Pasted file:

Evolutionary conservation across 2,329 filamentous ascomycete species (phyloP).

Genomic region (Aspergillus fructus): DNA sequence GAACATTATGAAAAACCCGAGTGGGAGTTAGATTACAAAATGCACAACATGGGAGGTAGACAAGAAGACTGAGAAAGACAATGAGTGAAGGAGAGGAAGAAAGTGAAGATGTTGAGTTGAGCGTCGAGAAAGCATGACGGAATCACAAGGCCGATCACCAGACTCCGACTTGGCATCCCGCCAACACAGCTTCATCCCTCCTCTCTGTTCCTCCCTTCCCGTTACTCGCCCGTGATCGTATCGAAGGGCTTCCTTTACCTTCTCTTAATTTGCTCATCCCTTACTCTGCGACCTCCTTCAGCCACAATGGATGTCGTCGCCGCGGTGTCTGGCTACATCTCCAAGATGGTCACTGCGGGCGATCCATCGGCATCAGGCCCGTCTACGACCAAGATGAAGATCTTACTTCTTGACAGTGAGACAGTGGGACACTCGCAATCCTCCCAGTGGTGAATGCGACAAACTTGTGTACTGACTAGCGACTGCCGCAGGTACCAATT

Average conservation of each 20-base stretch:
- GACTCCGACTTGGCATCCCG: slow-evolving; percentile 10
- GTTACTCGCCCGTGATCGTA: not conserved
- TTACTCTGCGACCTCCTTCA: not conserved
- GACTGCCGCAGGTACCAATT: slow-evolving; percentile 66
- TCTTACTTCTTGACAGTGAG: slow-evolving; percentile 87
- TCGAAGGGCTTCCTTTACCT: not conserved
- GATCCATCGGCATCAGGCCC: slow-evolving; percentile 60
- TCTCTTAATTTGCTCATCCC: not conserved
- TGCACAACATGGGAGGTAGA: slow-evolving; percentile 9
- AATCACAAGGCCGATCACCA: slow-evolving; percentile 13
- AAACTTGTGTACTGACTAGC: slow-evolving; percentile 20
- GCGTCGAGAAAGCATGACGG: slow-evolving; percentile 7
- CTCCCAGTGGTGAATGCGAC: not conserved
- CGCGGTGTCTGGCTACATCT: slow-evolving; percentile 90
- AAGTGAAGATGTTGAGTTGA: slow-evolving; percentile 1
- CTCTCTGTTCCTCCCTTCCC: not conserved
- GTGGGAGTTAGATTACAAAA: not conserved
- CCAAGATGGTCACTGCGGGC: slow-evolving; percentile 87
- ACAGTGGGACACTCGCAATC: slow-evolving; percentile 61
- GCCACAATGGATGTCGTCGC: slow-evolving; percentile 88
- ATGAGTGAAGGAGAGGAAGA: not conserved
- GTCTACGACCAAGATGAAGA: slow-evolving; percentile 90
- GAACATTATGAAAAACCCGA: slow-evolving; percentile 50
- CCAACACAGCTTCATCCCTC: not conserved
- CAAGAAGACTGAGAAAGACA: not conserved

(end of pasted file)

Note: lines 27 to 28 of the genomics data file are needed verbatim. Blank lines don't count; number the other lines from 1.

- CCAACACAGCTTCATCCCTC: not conserved
- CAAGAAGACTGAGAAAGACA: not conserved